Age has nothing to do with defying stereotypes, says Aditya Mukherjee

Age has nothing to do with defying stereotypes, says Aditya Mukherjee

Mark Twain once said, “Age is an issue of mind over matter. If you don’t mind, it doesn’t matter.” One couldn’t agree more. Take the case of the 95-year-old former Indonesian Prime Minister Mahathir Mohamad. Last year, he resigned owing to palace intrigues. He has now launched a new party and is clearly in no mood to rest on his laurels.

Back home, E Sreedharan, the agile and energetic ‘Metro Man’, who is now 88, took many by surprise in February after he decided to begin a new innings as a political candidate of the BJP in Kerala. It is a truth universally acknowledged, that after the age of 70, we experience cognitive decline. But it takes courage to go against the grain and embrace challenges, irrespective of age.

Stereotyping seniors

Elderly people are, more often than not, pigeon-holed as petulant, impatient and cynical and as having lost the zest and enthusiasm for life. In the poem, ‘Gerontion’, T S Eliot referred to old age as something which is undesirable, as it brings in its wake bitterness and a desperate attempt to make sense of one’s life. Be that as it may, there are numerous instances of older adults defying age stereotypes and making their lives exemplary and inspiring enough for others to emulate.

Last year, during the presidential campaign in the US, the issue of age cropped up with a rare ferocity. Both the Presidential candidates, Bernie Sanders (78) and Joe Biden (77) were considered ‘too old’ to run the country, so much so that a magazine in the United States ran a feature that labelled the 2020 race ‘the dementia campaign’.

Biden, who is always a cool customer, hit back at his critics, saying that he was in mint condition, as sound as a bell, offering as evidence a doctor’s report and a claim that he could do 44 push-ups. He said that voters would decide whether he had the ‘cognitive capability’ and the ‘energy’ to do the job. He did end up having the last laugh, having been sworn in as the 46th president of the United States.

Oldies in politics

Two thousand years ago, Plutarch of Chaeronea, a Greek philosopher of the Roman empire, wrote an essay entitled, ‘Should an old man engage in politics?’ Plutarch knew in his bones the mental and physical decline comes with age. After all, he wrote his essay when he himself was around 70 and had been involved in the hurly-burly of local politics his whole life. He was of the opinion that old men should remain engaged in politics.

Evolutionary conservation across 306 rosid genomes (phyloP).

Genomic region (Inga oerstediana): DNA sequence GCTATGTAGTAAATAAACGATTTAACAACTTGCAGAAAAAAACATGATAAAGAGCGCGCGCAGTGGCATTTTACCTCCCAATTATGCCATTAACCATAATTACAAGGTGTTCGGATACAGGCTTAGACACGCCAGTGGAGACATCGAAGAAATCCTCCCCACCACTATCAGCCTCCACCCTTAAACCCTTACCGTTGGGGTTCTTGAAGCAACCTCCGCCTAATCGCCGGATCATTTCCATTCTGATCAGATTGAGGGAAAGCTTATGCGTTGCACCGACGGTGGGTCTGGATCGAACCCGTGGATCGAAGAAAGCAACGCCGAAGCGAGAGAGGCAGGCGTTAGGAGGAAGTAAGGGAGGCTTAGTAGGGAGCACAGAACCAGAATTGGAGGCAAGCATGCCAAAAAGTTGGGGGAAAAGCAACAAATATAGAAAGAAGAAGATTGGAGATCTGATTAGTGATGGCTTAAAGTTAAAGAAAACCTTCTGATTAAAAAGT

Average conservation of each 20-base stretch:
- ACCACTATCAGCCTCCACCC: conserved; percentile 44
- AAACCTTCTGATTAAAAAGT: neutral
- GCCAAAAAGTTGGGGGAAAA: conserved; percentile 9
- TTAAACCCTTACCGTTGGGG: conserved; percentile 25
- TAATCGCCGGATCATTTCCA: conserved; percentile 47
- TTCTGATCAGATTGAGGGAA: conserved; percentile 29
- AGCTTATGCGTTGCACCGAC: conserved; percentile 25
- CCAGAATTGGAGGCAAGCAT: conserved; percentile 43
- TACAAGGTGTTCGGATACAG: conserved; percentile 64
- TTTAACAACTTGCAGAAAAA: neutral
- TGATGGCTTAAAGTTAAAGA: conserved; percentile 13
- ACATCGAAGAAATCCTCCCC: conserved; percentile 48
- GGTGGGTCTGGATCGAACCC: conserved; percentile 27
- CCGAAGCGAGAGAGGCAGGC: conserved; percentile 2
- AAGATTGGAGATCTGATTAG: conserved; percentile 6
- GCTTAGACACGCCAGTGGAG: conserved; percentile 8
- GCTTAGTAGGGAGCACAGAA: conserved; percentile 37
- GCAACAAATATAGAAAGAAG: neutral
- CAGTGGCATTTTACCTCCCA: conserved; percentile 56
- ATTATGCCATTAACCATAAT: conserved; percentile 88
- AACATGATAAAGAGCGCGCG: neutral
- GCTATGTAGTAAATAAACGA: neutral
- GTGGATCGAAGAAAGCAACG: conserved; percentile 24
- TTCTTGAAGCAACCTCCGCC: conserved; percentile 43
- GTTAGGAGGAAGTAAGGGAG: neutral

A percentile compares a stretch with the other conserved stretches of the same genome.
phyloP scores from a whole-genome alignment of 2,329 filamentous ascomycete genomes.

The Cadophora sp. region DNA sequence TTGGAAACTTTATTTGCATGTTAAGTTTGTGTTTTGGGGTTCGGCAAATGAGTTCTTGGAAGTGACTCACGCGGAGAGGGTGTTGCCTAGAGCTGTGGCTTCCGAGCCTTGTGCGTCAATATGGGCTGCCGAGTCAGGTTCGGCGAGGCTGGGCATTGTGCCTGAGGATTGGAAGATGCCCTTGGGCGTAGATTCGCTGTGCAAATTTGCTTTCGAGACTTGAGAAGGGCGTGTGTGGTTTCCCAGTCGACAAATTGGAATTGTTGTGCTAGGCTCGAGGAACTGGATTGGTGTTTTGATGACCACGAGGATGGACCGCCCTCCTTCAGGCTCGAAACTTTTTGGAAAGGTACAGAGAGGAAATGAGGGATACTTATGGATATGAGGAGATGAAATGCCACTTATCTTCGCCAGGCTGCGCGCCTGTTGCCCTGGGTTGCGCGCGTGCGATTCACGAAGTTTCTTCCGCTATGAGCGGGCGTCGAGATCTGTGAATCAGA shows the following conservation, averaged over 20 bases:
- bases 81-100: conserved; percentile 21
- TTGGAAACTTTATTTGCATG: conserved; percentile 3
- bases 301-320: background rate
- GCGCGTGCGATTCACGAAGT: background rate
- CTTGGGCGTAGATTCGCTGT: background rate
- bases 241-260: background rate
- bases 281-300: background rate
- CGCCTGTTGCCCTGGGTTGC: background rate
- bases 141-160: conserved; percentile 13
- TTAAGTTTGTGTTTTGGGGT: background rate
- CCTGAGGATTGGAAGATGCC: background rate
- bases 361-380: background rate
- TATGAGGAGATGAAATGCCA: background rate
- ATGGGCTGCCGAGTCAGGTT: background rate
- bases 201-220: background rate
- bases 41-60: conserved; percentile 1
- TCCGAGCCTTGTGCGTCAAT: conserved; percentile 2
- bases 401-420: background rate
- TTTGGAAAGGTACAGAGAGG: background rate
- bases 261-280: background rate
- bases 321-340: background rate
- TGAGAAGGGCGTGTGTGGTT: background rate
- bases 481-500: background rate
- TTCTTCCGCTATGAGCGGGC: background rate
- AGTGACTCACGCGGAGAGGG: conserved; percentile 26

He also believed that in the case of older politicians, their greatest asset was not the ‘wisdom that comes with age, but the composure that comes with experience’. That is why, Plutarch argues, the people, when circumstances require, will sometimes ‘bring an old man back from his farm’, even if he prefers to remain in retirement, and then ‘compel him to take the helm and stabilise their affairs’. In ‘Republic’, Plato said that the rulers of a state should be older, and those who are ruled, younger.

PM Morarji Desai

In Indian politics, Morarji Desai has the enviable distinction of being the oldest person to hold the office of Prime Minister, at the age of 81, in the history of Indian politics. In 1977, Desai became the fourth prime minister of India, leading the government formed by the Janata Party. He died at the age of 99, in 1995. The Washington Post had described him as the ‘dour and ascetic prime minister of India’.

Besides politicians, there are instances of writers and painters too, who, despite their advancing years, discovered sources of serendipity and mined a rich seam of creativity in their works. Then there are business tycoons like Warren Buffett who continue to display marvellous business acumen even at an advanced age. Buffett, who celebrated his 90th birthday last year, manages his own business and shows no signs of slowing down.

At the age of 96, writer Harry Bernstein earned belated literary fame with his memoir. Back home, writers like Nirad C Chaudhuri and Khushwant Singh, defying the tyranny of age, kept on producing works of rare literary merit.

Painters and writers like Picasso, Michelangelo, Bach, Goethe, Stravinsky, Tolstoy, to name but a few, utilised their advancing years by pushing the envelope, taking risks with themselves and their expressive pursuits. Picasso painted with an indefatigable energy till late into the night before he died the next day at the age of 91.

As they say, it is never too late to start something new. Rabindranath Tagore developed interest in painting at the age of 63 and, like poetry and prose, proved his mastery over this medium as well. All these greats from numerous fields lived and ennobled the free life of the mind till their death.

The writer is a senior journalist based in Delhi.

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